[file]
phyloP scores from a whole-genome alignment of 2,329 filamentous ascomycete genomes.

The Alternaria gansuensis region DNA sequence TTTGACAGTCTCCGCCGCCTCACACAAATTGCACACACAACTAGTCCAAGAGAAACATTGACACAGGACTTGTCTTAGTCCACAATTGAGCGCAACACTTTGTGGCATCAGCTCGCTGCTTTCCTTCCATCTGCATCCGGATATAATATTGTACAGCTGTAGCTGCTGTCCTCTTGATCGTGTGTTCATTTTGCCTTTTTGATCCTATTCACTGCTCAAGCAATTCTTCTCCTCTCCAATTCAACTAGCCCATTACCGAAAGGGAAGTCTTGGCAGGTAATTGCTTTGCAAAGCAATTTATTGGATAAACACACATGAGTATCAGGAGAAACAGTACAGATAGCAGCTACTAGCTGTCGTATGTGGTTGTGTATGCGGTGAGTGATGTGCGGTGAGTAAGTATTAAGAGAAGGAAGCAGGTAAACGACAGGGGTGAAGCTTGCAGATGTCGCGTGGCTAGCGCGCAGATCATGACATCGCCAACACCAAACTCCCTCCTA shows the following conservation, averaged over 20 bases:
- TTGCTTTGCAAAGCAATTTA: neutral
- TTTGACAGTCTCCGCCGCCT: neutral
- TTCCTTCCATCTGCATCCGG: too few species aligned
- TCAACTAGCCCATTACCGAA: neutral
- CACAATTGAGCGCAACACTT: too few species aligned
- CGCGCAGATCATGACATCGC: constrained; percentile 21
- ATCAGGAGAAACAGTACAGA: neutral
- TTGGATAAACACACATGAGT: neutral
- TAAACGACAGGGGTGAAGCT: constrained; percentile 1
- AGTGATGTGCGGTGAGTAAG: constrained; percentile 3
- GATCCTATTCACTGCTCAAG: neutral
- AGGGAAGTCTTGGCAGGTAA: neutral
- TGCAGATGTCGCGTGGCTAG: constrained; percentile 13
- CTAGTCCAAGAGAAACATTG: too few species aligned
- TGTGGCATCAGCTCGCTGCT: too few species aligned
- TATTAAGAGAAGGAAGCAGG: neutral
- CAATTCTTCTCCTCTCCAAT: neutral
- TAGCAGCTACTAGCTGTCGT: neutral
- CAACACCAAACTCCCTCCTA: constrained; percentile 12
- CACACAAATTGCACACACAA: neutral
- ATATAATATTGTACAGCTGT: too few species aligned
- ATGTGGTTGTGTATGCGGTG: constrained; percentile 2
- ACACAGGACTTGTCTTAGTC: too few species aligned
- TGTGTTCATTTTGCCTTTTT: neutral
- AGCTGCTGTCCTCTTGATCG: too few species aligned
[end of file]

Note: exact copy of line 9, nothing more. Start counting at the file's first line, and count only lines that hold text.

- ATCAGGAGAAACAGTACAGA: neutral